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Local hops grower taps South Dakota craft beer market

TAGS: Soybeans
Local hops grower taps South Dakota craft beer market
Young entrepreneur gets in on ground floor to supply breweries with locally grown hops.

Lee Anderson is not a typical farmer in southeastern South Dakota.

He does not grow corn or soybeans on the land that’s been in his family for four generations. Others rent the land for that purpose. Instead, he uses 6 acres on an 80-acre parcel to grow hops.

Anderson, 30, grew up in Sioux Falls and graduated from Lincoln High School. His family’s land south of Valley Springs, S.D., has been in the family since his grandfather homesteaded it in 1882.

Anderson started thinking about growing hops in 2007 when he and his brother, Josh, kicked around the idea. Anderson planted his first hops in 2012. He and his wife, Nelleigh, run the hop farm with occasional help from his mom and brother.

STARTUP: Lee Anderson started a hops yard on his farm near Sioux Falls, S.D.

Getting the hop farm started and handling the permitting process to have a brewery/distillery has been an undertaking.

“This is so unconventional to corn and beans. You have to do a lot of research and a lot of talking to people,” he says.

Anderson has traveled to Colorado and Oregon to visit hop farms and bought his Wolf Picker 140 harvester from Glen Fuller in Hotchkiss, Colo. His harvester was built in 1972 and was shipped to the United States from Poland — in pieces.

Anderson wanted his hops farm to be zoned agricultural tourism, but the state required a certain number of pounds grown on the property before that designation could be given. In 2012, he produced 59 pounds on 2 acres in a drought year. Last year, he produced 1,500 pounds on 6 acres.

SKY HIGH: Hops climb trellises and grow about 20 feet tall.

With that amount produced, Anderson Hop Farm and its brewing company — A Homestead Brew — applied for the agricultural tourism permit. With that permit in mind, Anderson started building a facility on his hops farm that will include a taproom, brewery, a view of the farm and the processing side. He is permitted to have up to 300 people on the property for weddings, corporate events and other events.

For his taproom, they took the siding from the house his grandfather was born in, scraped it, sprayed it for bugs and reinstalled it behind the tall bar.

Growing process
Anderson grows several varieties of hops. He started out in 2012 with Chinook and Nugget. The next year he planted Perle and Centennial. He has added Cascade and another section of Chinook. Since they are perennials, they will come back yearly, but the plants take a lot of care.

“It’s a lot to take care of the plants, add more poles and plant more plants. It’s just a lot going on,” he says.

POLE PLANTING: Telephone poles support trellises.

To plant a row of hops, Anderson drives in tall poles and strings a wire across the top. Then once the plants start growing, he strings twine from the top wire to the ground for the hops to start growing up. He helps the plants to start climbing by twisting their vines clockwise around the twine.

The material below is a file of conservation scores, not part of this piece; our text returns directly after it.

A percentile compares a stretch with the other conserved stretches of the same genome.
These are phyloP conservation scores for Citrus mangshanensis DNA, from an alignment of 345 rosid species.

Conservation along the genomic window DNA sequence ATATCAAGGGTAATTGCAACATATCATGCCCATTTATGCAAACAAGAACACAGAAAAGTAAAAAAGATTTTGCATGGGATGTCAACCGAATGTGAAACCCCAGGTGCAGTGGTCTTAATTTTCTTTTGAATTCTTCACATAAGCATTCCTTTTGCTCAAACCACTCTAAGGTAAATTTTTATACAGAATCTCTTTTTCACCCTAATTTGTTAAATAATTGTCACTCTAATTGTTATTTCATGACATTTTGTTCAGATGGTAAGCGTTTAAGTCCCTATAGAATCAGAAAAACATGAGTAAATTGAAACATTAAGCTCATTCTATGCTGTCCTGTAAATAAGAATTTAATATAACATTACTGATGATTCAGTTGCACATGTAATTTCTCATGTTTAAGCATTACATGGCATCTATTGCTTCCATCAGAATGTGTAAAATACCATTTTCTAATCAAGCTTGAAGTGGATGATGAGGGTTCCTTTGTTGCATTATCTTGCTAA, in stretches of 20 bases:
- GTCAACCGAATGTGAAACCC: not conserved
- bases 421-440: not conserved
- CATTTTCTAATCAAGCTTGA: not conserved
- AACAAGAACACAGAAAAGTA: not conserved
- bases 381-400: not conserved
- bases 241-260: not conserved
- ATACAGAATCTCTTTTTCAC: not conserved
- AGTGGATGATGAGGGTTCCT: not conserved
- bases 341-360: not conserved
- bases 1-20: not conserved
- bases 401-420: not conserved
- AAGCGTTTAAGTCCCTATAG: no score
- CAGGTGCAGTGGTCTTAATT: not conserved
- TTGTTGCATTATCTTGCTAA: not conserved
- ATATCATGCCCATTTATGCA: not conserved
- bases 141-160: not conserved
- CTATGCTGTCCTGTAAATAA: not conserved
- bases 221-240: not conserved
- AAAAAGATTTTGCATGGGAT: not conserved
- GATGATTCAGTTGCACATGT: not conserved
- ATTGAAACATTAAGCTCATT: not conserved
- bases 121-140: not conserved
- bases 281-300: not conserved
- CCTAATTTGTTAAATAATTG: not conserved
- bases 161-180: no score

Anderson planted Dutch white clover in the hops yard to help replenish nitrogen and choke out the weeds. Weeds, lack of nutrients and bugs are all troublemakers for hops.

“Weeds are a big issue. Nutrient deficiency is always something you’re going to have to battle,” he says. “Bugs are something you’ll always have to battle.”

For the weeds, the clover helps some, but he does a lot of weed whacking. To help the plants get the most nutrients, he prunes the extra little shoots that come up to keep them from robbing the main plant of energy.

Anderson harvests his hops at the end of August or the first few weeks of September. They are in their fourth year using the Wolf Picker 140. The machine takes a plant every 30 seconds.

They use a tractor with a platform on it to reach up and cut down the twine. Then, they run the vines through the harvester, which gets all the cones off. The cones go into their three-tier dry floor.

Once dried, they are put into bales and into the cooler. About five weeks later, those can be pelletized.

Anderson just got his 10-barrel fermenters, brew kettles and mash tubs delivered this summer. Once those are fully installed, he will be able to brew 620 gallons a week.

Hops market
Anderson says small breweries are popping up all over South Dakota, and they are going to need hops from somewhere.

“Sourcing something locally, there’s a green footprint we’re looking at. With a local product, you know where it’s coming from,” he says.

Currently, hops from Anderson Hop Farm go to Crow Peak Brewing in Spearfish, S.D., to be used in their Canyon Cream Ale and other brews.

Anderson sees a future for hops farms in South Dakota.

“I see a lot of room for other new farmers to get into it. The amount of breweries that are popping up around here, it’s got to come from somewhere,” he said.

And, those hops might as well come from South Dakota.

Sweeter writes from Worthing, S.D.

Local hops grower taps South Dakota craft beer market

FROM POLAND: The Wolf Picker 400 is a Polish hops thresher than removes the cones from the vines.

Local hops grower taps South Dakota craft beer market

MATURE HOPS: Hops cones are ready for harvest in August and September.

Local hops grower taps South Dakota craft beer market

CLOSE UP: Lee Anderson splits open a hops cone.

Local hops grower taps South Dakota craft beer market

BALING HOPS: Hops are baled for market.

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